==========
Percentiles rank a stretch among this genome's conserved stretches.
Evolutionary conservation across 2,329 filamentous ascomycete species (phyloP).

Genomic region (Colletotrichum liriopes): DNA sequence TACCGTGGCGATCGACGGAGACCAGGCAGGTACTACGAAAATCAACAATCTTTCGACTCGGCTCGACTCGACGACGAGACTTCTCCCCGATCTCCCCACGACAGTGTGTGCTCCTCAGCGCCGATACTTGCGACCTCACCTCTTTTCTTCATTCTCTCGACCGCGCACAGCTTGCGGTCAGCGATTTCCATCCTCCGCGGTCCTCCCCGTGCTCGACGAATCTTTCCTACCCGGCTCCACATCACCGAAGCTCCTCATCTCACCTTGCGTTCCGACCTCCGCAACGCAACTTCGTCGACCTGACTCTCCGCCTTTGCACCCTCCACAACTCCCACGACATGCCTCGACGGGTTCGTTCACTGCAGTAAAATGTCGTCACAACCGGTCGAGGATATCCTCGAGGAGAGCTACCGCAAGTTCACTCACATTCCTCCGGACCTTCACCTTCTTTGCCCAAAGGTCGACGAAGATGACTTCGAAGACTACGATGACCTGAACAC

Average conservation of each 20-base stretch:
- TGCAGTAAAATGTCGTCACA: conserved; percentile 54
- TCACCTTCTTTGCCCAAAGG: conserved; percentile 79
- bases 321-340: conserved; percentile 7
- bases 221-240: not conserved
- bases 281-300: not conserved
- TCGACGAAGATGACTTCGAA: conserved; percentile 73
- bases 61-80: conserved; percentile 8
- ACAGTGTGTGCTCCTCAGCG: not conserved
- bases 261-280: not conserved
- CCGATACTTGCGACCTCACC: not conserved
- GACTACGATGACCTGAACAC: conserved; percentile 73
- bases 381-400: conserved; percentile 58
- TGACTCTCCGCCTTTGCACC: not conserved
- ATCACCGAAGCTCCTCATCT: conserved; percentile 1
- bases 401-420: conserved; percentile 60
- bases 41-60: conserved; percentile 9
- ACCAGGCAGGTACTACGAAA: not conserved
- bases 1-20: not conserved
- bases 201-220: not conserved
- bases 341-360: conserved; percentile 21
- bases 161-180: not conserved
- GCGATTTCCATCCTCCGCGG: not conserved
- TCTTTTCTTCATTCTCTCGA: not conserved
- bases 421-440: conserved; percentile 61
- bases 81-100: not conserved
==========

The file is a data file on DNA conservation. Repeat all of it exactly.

Percentiles rank a stretch among this genome's conserved stretches.
Evolutionary conservation across 2,329 filamentous ascomycete species (phyloP).

Genomic region (Colletotrichum liriopes): DNA sequence TACCGTGGCGATCGACGGAGACCAGGCAGGTACTACGAAAATCAACAATCTTTCGACTCGGCTCGACTCGACGACGAGACTTCTCCCCGATCTCCCCACGACAGTGTGTGCTCCTCAGCGCCGATACTTGCGACCTCACCTCTTTTCTTCATTCTCTCGACCGCGCACAGCTTGCGGTCAGCGATTTCCATCCTCCGCGGTCCTCCCCGTGCTCGACGAATCTTTCCTACCCGGCTCCACATCACCGAAGCTCCTCATCTCACCTTGCGTTCCGACCTCCGCAACGCAACTTCGTCGACCTGACTCTCCGCCTTTGCACCCTCCACAACTCCCACGACATGCCTCGACGGGTTCGTTCACTGCAGTAAAATGTCGTCACAACCGGTCGAGGATATCCTCGAGGAGAGCTACCGCAAGTTCACTCACATTCCTCCGGACCTTCACCTTCTTTGCCCAAAGGTCGACGAAGATGACTTCGAAGACTACGATGACCTGAACAC

Average conservation of each 20-base stretch:
- TGCAGTAAAATGTCGTCACA: conserved; percentile 54
- TCACCTTCTTTGCCCAAAGG: conserved; percentile 79
- bases 321-340: conserved; percentile 7
- bases 221-240: not conserved
- bases 281-300: not conserved
- TCGACGAAGATGACTTCGAA: conserved; percentile 73
- bases 61-80: conserved; percentile 8
- ACAGTGTGTGCTCCTCAGCG: not conserved
- bases 261-280: not conserved
- CCGATACTTGCGACCTCACC: not conserved
- GACTACGATGACCTGAACAC: conserved; percentile 73
- bases 381-400: conserved; percentile 58
- TGACTCTCCGCCTTTGCACC: not conserved
- ATCACCGAAGCTCCTCATCT: conserved; percentile 1
- bases 401-420: conserved; percentile 60
- bases 41-60: conserved; percentile 9
- ACCAGGCAGGTACTACGAAA: not conserved
- bases 1-20: not conserved
- bases 201-220: not conserved
- bases 341-360: conserved; percentile 21
- bases 161-180: not conserved
- GCGATTTCCATCCTCCGCGG: not conserved
- TCTTTTCTTCATTCTCTCGA: not conserved
- bases 421-440: conserved; percentile 61
- bases 81-100: not conserved